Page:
anonymous
  • anonymous
How do you say "Please go to the fruit stand and buy 4 strawberries and eight lemons," in Japanese (mas form)?
Language and Culture
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SOLVED
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schrodinger
  • schrodinger
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anonymous
  • anonymous
I'm gonna type it in romaji, kay? Kudamono ya ni itte, ichigo wo yottsu to remon wo yattsu wo katte kudasai. I have one tiny thing I'm unsure about, in this sentence. You see the very last "wo" in the translation? I'm not sure if we need it. If it weren't there, someone might think that the word "tsukatte" is being used. ("Tsukatte" means "use," in the command form.)
anonymous
  • anonymous
あれがとごんざいます(ですね)。 i am trying to say "Thank you very much!"
anonymous
  • anonymous
instead of ya can i use e (he)?

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anonymous
  • anonymous
Do you know how to write all that in hiragana? I'll write it in hiragana for you. くだものやにいってイチゴをよっつとレモンをやっつをかってください。 I just wanted to show you each and every separate word in the sentence. And it's better to do that, using English letters. I'm not sure about the "he." Whenever we were talking about stores and shops, we always used "ya." It'd be new to me, honestly.
anonymous
  • anonymous
Oh! sorry not ya. I meant ni. Like place+に。屋 is store
anonymous
  • anonymous
Can I replace に with へ instead?
anonymous
  • anonymous
Here's a better way of writing it, by the way. The numbers are actually shown. くだものやに行ってイチゴを四つとレモンを八つをかってください。 Whenever we talked about location and destination, we always use "ni." It would be new to me, if we could use "he." Are you taking a class where that was mentioned?
anonymous
  • anonymous
Well, I am not sure. The problem has some blanks were you put in a word. And it starts like _____へ___... So we learned that へ can also be like going to... kind of thing so... that is all that I can think of.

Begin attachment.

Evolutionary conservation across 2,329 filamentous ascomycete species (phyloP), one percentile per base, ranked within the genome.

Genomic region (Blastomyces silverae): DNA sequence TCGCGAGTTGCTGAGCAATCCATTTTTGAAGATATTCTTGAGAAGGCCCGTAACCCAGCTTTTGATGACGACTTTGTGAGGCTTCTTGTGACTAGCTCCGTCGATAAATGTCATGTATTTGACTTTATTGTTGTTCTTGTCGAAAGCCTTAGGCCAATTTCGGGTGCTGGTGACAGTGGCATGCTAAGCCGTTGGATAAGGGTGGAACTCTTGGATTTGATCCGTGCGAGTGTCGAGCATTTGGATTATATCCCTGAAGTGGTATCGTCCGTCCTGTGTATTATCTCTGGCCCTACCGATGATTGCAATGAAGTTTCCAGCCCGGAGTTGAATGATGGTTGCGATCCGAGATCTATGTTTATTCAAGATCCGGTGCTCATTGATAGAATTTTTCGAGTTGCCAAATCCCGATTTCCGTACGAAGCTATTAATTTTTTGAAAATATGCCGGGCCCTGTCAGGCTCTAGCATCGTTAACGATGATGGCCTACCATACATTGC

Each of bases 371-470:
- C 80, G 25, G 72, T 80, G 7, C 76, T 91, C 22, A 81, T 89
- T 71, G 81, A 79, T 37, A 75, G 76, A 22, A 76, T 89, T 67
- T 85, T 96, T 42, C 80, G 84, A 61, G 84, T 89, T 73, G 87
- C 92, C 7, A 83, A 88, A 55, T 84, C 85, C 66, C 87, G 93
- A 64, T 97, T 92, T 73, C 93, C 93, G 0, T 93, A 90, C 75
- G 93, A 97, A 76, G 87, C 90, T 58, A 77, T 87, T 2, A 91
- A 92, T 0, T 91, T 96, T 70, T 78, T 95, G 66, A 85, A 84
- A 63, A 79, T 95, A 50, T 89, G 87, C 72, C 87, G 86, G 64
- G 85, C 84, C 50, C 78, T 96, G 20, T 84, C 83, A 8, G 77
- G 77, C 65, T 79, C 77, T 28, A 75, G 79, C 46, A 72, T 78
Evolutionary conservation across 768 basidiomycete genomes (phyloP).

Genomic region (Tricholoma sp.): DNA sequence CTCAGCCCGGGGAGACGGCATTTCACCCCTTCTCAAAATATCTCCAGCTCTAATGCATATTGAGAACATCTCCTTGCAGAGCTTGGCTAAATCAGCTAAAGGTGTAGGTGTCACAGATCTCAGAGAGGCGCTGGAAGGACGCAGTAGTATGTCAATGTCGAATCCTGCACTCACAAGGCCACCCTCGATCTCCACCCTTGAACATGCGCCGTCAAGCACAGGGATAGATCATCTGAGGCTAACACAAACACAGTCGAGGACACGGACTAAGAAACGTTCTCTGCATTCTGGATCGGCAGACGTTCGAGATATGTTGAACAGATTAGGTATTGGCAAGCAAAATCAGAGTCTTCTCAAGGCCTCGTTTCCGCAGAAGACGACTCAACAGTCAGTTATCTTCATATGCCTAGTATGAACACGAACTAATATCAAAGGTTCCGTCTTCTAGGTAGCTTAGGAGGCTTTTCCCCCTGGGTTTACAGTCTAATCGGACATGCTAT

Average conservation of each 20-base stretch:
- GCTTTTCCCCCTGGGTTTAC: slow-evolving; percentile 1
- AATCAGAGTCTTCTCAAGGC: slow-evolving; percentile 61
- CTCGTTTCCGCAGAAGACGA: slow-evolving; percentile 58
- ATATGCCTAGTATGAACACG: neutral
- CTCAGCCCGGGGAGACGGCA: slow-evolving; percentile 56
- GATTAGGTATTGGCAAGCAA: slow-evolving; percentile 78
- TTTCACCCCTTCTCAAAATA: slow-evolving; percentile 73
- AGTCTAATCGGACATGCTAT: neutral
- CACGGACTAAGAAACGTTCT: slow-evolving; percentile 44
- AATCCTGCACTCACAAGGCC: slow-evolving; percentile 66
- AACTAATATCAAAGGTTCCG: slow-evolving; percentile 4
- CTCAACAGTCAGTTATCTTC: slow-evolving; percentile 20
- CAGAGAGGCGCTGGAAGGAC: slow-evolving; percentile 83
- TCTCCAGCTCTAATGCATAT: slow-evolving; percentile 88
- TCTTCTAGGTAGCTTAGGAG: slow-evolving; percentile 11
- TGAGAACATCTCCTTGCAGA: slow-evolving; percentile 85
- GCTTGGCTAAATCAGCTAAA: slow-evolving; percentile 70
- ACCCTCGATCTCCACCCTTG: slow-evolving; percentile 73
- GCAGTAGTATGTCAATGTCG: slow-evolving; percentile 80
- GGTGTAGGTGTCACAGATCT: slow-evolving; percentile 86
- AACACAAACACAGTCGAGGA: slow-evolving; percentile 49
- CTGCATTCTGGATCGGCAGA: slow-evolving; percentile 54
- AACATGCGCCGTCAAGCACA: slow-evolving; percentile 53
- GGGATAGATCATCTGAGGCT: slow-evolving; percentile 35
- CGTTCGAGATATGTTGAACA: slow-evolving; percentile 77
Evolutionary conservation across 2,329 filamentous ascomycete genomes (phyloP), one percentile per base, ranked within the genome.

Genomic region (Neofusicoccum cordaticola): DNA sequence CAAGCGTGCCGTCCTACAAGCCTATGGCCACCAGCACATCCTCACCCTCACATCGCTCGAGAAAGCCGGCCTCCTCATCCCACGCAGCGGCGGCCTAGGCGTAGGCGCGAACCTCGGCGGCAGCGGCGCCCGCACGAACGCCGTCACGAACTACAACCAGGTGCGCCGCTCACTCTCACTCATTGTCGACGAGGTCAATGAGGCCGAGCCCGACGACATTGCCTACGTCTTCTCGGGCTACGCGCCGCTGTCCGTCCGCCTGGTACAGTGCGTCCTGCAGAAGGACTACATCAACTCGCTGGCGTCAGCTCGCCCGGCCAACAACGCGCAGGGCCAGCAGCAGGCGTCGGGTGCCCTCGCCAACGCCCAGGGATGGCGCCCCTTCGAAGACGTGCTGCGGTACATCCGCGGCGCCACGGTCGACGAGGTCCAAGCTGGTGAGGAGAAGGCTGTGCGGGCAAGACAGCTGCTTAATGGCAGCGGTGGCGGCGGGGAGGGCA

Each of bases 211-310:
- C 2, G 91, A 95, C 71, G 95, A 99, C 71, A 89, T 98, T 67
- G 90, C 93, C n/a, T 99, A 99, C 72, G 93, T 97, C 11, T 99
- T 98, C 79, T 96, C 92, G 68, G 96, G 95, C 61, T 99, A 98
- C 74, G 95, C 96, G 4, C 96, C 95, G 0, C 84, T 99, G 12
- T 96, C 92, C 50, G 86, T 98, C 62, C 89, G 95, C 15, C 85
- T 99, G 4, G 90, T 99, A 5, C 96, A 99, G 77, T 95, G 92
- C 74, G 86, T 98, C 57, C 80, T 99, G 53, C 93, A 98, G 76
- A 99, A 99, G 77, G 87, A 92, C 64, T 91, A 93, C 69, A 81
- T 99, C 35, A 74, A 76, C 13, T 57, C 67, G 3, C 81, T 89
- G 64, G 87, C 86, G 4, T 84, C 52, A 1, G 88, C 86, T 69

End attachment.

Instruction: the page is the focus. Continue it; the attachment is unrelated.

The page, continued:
anonymous
  • anonymous
I think... I have a D in that class sooo... yeah. Not my best subject. But love the language! :D
anonymous
  • anonymous
ありがとうございます。 That's "thank you." Your sentence was pretty close. I JUST looked it up, and you know something? You're right. "He" can be used to replace "ni," but only when "ni" is used in the directional sense. Such as, "I am going TO school." You could say, "Gakko NI ikimasu," or "Gakko he ikimasu." In which case, it would be pronounced "e" instead of "he," even though the symbol we'd use would be へ
anonymous
  • anonymous
Ok. So was kinda right. 先生をありがとごんざいまして。(Thank you very much Sensei.) :)
anonymous
  • anonymous
じゃまたHuynhせんせい。
anonymous
  • anonymous
Lol you're welcome. I learned something new out of this too, so that's pretty neat. Thank you for that. It's cool that you like the language. I hope the grades get better for you too.
anonymous
  • anonymous
What really bothers me is whether or not that last を in the sentence needs to be there. If your teacher makes any mention of it, let me know? It's been so long since my last Japanese class. Thanks!
anonymous
  • anonymous
It looks like it because you know how i told you it is like fill in the blanks? Well, on all of the questions it goes like ..._____を_____。 So useing context clues... i am going to go with that it is supposed to be there.
anonymous
  • anonymous
Oh alright. Makes sense, thanks!
anonymous
  • anonymous
No problem. And even more so for me, thank you. Bey! :D
anonymous
  • anonymous
Thanks for the medal! :D
Vincent-Lyon.Fr
  • Vincent-Lyon.Fr
You are right, へ and に are interchangeable when it refers to where you are going.
Vincent-Lyon.Fr
  • Vincent-Lyon.Fr
@InYourHead Why did you write いちご in katakana? I agree with レモン but I think ichigo is of Japanese origin.
anonymous
  • anonymous
Yeah it is of Japanese origin. I've seen "ichigo" written both ways. Sometimes in katakana, like on this bag of strawberry flavored cheetos: http://pievcake.files.wordpress.com/2009/09/strawberry_cheetos1.jpg?w=655

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